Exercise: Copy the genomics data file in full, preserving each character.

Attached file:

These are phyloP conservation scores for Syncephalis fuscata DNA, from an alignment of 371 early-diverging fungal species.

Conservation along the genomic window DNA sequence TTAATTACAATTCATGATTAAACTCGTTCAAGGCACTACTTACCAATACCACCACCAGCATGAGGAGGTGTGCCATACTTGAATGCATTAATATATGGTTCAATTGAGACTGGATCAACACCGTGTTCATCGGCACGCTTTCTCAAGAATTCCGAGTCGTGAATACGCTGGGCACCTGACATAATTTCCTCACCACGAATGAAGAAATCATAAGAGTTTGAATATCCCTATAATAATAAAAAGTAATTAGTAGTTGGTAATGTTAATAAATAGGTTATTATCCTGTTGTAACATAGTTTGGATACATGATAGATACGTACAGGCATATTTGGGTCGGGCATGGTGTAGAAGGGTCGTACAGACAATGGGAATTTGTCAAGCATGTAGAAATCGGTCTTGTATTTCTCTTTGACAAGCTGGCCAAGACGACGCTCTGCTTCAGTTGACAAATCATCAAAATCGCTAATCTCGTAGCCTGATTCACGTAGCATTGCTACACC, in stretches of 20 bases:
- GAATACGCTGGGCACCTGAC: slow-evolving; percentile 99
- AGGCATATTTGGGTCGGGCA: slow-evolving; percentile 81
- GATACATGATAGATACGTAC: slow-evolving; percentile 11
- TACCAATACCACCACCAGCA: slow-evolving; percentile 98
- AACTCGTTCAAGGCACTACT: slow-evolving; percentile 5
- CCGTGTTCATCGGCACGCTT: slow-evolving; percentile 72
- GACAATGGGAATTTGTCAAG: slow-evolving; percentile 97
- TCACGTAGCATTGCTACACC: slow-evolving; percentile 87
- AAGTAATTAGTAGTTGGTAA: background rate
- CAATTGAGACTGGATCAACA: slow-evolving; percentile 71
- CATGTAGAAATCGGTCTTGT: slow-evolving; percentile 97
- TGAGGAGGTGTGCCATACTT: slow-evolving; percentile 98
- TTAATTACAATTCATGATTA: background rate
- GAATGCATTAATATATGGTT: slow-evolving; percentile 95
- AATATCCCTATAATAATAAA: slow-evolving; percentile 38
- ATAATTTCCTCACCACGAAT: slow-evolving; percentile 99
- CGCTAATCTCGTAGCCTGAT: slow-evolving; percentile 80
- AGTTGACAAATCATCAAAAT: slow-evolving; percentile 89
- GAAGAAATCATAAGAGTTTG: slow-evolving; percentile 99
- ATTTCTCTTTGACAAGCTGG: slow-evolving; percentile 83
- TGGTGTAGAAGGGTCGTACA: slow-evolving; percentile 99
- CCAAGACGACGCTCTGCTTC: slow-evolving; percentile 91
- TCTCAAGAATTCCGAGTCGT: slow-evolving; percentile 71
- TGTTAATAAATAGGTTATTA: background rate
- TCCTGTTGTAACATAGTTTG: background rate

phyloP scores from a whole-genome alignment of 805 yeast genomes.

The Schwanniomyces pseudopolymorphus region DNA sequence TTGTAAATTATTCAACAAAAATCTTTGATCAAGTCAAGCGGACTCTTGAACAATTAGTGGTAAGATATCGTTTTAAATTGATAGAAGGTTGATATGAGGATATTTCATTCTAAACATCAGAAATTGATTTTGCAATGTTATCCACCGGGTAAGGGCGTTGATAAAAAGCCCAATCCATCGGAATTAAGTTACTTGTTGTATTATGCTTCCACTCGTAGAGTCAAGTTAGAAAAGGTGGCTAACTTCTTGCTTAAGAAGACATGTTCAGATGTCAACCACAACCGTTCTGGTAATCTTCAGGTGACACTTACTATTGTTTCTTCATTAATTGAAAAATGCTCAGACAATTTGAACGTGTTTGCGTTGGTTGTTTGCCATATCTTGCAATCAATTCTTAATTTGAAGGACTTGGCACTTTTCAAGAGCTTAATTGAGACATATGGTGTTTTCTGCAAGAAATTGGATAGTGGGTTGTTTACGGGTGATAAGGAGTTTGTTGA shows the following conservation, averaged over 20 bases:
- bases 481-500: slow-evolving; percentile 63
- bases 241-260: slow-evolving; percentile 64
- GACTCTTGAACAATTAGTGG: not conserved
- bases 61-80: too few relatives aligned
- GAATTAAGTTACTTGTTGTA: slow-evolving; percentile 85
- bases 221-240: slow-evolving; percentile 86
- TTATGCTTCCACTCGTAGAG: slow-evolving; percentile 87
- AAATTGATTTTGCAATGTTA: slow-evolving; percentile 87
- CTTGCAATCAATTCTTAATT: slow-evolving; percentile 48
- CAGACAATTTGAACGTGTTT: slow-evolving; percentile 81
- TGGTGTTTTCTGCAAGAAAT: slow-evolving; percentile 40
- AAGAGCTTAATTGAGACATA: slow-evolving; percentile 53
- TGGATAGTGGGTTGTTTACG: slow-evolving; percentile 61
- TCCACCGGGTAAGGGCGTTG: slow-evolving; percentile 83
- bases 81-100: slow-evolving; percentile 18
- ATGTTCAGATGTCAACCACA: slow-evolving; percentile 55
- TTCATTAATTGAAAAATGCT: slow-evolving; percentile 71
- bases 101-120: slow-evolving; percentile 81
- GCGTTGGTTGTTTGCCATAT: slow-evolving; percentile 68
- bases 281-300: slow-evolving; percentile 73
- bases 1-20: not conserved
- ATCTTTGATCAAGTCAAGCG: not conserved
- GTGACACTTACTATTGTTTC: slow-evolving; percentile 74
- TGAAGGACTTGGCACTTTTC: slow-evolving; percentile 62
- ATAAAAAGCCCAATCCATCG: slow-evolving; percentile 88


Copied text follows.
These are phyloP conservation scores for Syncephalis fuscata DNA, from an alignment of 371 early-diverging fungal species.

Conservation along the genomic window DNA sequence TTAATTACAATTCATGATTAAACTCGTTCAAGGCACTACTTACCAATACCACCACCAGCATGAGGAGGTGTGCCATACTTGAATGCATTAATATATGGTTCAATTGAGACTGGATCAACACCGTGTTCATCGGCACGCTTTCTCAAGAATTCCGAGTCGTGAATACGCTGGGCACCTGACATAATTTCCTCACCACGAATGAAGAAATCATAAGAGTTTGAATATCCCTATAATAATAAAAAGTAATTAGTAGTTGGTAATGTTAATAAATAGGTTATTATCCTGTTGTAACATAGTTTGGATACATGATAGATACGTACAGGCATATTTGGGTCGGGCATGGTGTAGAAGGGTCGTACAGACAATGGGAATTTGTCAAGCATGTAGAAATCGGTCTTGTATTTCTCTTTGACAAGCTGGCCAAGACGACGCTCTGCTTCAGTTGACAAATCATCAAAATCGCTAATCTCGTAGCCTGATTCACGTAGCATTGCTACACC, in stretches of 20 bases:
- GAATACGCTGGGCACCTGAC: slow-evolving; percentile 99
- AGGCATATTTGGGTCGGGCA: slow-evolving; percentile 81
- GATACATGATAGATACGTAC: slow-evolving; percentile 11
- TACCAATACCACCACCAGCA: slow-evolving; percentile 98
- AACTCGTTCAAGGCACTACT: slow-evolving; percentile 5
- CCGTGTTCATCGGCACGCTT: slow-evolving; percentile 72
- GACAATGGGAATTTGTCAAG: slow-evolving; percentile 97
- TCACGTAGCATTGCTACACC: slow-evolving; percentile 87
- AAGTAATTAGTAGTTGGTAA: background rate
- CAATTGAGACTGGATCAACA: slow-evolving; percentile 71
- CATGTAGAAATCGGTCTTGT: slow-evolving; percentile 97
- TGAGGAGGTGTGCCATACTT: slow-evolving; percentile 98
- TTAATTACAATTCATGATTA: background rate
- GAATGCATTAATATATGGTT: slow-evolving; percentile 95
- AATATCCCTATAATAATAAA: slow-evolving; percentile 38
- ATAATTTCCTCACCACGAAT: slow-evolving; percentile 99
- CGCTAATCTCGTAGCCTGAT: slow-evolving; percentile 80
- AGTTGACAAATCATCAAAAT: slow-evolving; percentile 89
- GAAGAAATCATAAGAGTTTG: slow-evolving; percentile 99
- ATTTCTCTTTGACAAGCTGG: slow-evolving; percentile 83
- TGGTGTAGAAGGGTCGTACA: slow-evolving; percentile 99
- CCAAGACGACGCTCTGCTTC: slow-evolving; percentile 91
- TCTCAAGAATTCCGAGTCGT: slow-evolving; percentile 71
- TGTTAATAAATAGGTTATTA: background rate
- TCCTGTTGTAACATAGTTTG: background rate

phyloP scores from a whole-genome alignment of 805 yeast genomes.

The Schwanniomyces pseudopolymorphus region DNA sequence TTGTAAATTATTCAACAAAAATCTTTGATCAAGTCAAGCGGACTCTTGAACAATTAGTGGTAAGATATCGTTTTAAATTGATAGAAGGTTGATATGAGGATATTTCATTCTAAACATCAGAAATTGATTTTGCAATGTTATCCACCGGGTAAGGGCGTTGATAAAAAGCCCAATCCATCGGAATTAAGTTACTTGTTGTATTATGCTTCCACTCGTAGAGTCAAGTTAGAAAAGGTGGCTAACTTCTTGCTTAAGAAGACATGTTCAGATGTCAACCACAACCGTTCTGGTAATCTTCAGGTGACACTTACTATTGTTTCTTCATTAATTGAAAAATGCTCAGACAATTTGAACGTGTTTGCGTTGGTTGTTTGCCATATCTTGCAATCAATTCTTAATTTGAAGGACTTGGCACTTTTCAAGAGCTTAATTGAGACATATGGTGTTTTCTGCAAGAAATTGGATAGTGGGTTGTTTACGGGTGATAAGGAGTTTGTTGA shows the following conservation, averaged over 20 bases:
- bases 481-500: slow-evolving; percentile 63
- bases 241-260: slow-evolving; percentile 64
- GACTCTTGAACAATTAGTGG: not conserved
- bases 61-80: too few relatives aligned
- GAATTAAGTTACTTGTTGTA: slow-evolving; percentile 85
- bases 221-240: slow-evolving; percentile 86
- TTATGCTTCCACTCGTAGAG: slow-evolving; percentile 87
- AAATTGATTTTGCAATGTTA: slow-evolving; percentile 87
- CTTGCAATCAATTCTTAATT: slow-evolving; percentile 48
- CAGACAATTTGAACGTGTTT: slow-evolving; percentile 81
- TGGTGTTTTCTGCAAGAAAT: slow-evolving; percentile 40
- AAGAGCTTAATTGAGACATA: slow-evolving; percentile 53
- TGGATAGTGGGTTGTTTACG: slow-evolving; percentile 61
- TCCACCGGGTAAGGGCGTTG: slow-evolving; percentile 83
- bases 81-100: slow-evolving; percentile 18
- ATGTTCAGATGTCAACCACA: slow-evolving; percentile 55
- TTCATTAATTGAAAAATGCT: slow-evolving; percentile 71
- bases 101-120: slow-evolving; percentile 81
- GCGTTGGTTGTTTGCCATAT: slow-evolving; percentile 68
- bases 281-300: slow-evolving; percentile 73
- bases 1-20: not conserved
- ATCTTTGATCAAGTCAAGCG: not conserved
- GTGACACTTACTATTGTTTC: slow-evolving; percentile 74
- TGAAGGACTTGGCACTTTTC: slow-evolving; percentile 62
- ATAAAAAGCCCAATCCATCG: slow-evolving; percentile 88